Corsair’s software package iCUE acts as a merger of the original Corsair Utility Engine (CUE) and Corsair Link and will be the main hub for everything Corsair going forward. Given how much customisation can be done on one product, let alone an entire catalogue, it’s a pretty deep software package, and it’s changed since we last saw it. To help support and entice users. Corsair has produced a series of 12 short instructional videos.
There are four main tabs: the Home screen where you select your cross-device profile and delve into individual devices, the Dashboard where you can display a variety of system information, the Instant Lighting tab that sets all devices to a single colour and overrides all custom settings until it’s disabled, and the Settings tab where you can configure global device and iCUE settings.
The K70 RGB MK.2 supports both software and hardware profiles, giving you the best of both worlds: With software-managed profiles, you get maximum customisation, while hardware ones will work and execute custom commands even when plugged into PCs without the iCUE software. There’s also no need to log in or create an online user account a la Razer Synapse. Individual profiles can be assigned to specific apps/games, and you even give iCUE custom backgrounds as a reminder of what the profile is (as well as rename it, of course). Import and export functionality means users can share and back up their settings too.
Selecting the K70 RGB MK.2 from the Home tab, you are presented with three sub-menus for whichever profile you also have active; note that hitting the profile switch button will cycle between either software or hardware profiles depending on what you are presently using, which seems sensible.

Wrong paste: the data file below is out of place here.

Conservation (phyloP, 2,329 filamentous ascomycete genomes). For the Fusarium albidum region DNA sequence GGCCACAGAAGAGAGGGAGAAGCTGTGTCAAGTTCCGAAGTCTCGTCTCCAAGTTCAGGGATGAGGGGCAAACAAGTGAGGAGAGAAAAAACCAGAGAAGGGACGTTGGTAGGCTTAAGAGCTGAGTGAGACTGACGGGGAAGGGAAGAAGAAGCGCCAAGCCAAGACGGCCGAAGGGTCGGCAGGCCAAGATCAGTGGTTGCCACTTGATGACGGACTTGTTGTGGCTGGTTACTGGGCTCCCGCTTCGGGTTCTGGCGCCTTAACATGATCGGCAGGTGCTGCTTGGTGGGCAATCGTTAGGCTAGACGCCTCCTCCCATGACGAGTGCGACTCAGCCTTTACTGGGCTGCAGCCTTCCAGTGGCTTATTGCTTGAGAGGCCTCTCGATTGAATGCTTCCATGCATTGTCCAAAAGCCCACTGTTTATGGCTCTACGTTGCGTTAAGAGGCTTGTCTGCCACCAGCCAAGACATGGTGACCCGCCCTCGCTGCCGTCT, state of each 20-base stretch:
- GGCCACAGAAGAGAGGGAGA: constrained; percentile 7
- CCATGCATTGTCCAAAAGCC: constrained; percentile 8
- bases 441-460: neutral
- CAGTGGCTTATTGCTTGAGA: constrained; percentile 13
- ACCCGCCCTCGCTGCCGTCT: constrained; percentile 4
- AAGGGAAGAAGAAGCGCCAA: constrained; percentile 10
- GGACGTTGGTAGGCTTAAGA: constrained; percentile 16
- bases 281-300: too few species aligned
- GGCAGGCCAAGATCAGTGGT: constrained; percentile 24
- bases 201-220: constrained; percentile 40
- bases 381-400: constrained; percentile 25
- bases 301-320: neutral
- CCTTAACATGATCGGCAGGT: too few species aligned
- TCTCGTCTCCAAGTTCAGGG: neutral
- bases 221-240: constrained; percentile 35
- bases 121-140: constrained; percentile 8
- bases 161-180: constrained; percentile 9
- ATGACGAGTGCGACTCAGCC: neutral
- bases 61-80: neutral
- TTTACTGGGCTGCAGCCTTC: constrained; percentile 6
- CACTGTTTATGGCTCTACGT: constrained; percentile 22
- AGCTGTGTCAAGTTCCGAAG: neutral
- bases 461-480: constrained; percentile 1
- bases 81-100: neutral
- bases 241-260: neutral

Actions is where custom functions are managed. There’s a wide variety of options presented in a drop-down menu whenever you add a new action, although the list is understandably shortened when working in a hardware profile. Macro recording is suitably advanced, permitting all mouse and keyboard actions, different playback options, and even lighting/sound triggers on activation. There’s no delay when assigning actions to keys, and the both the list and keymap make it clear which keys are available and not. The only thing that’s arguably “missing” is a secondary layer whereby a Shift or FN key adds a second customisable function.
The self-explanatory Lighting menu again has heaps of different effects including predefined and fully custom ones. Software profiles can stack effect upon effect, while hardware ones can have either one predefined pattern or up to five Custom ones. Once you’ve added an effect, you can customise various elements of it like colour, speed, duration, etc. and then simply select the keys on the map that you want it to apply to. Everything again applies instantly, so it’s easy to see what you’re doing in real time. The Lighting Link settings keep lighting effects synchronised across the devices for which that effect is chosen, and one of the options is temperature, meaning you could quite easily have your entire system (with relevant Corsair hardware) glow red or orange when it heats up.
Lastly, the Performance menu gives you RGB colour control for the three indicator buttons along the top row and lets you set what the Windows Lock does.
The K70 RGB MK.2 is a keyboard to be reckoned with. It excels on both the hardware and software fronts, and I’m especially happy with Corsair’s progress regarding the latter; iCUE is both immensely powerful and intuitive, which is a delicate balance to get right. The pricing is high, but it is in line with other premium mechanical RGB keyboards, and the Cherry MX switch types offered are likely to keep most gamers happy. Combining the best of Corsair’s keyboard engineering from the past few years, the K70 MK.2 asserts itself clearly as one of the very best keyboards on the market.
July 1 2020 | 17:34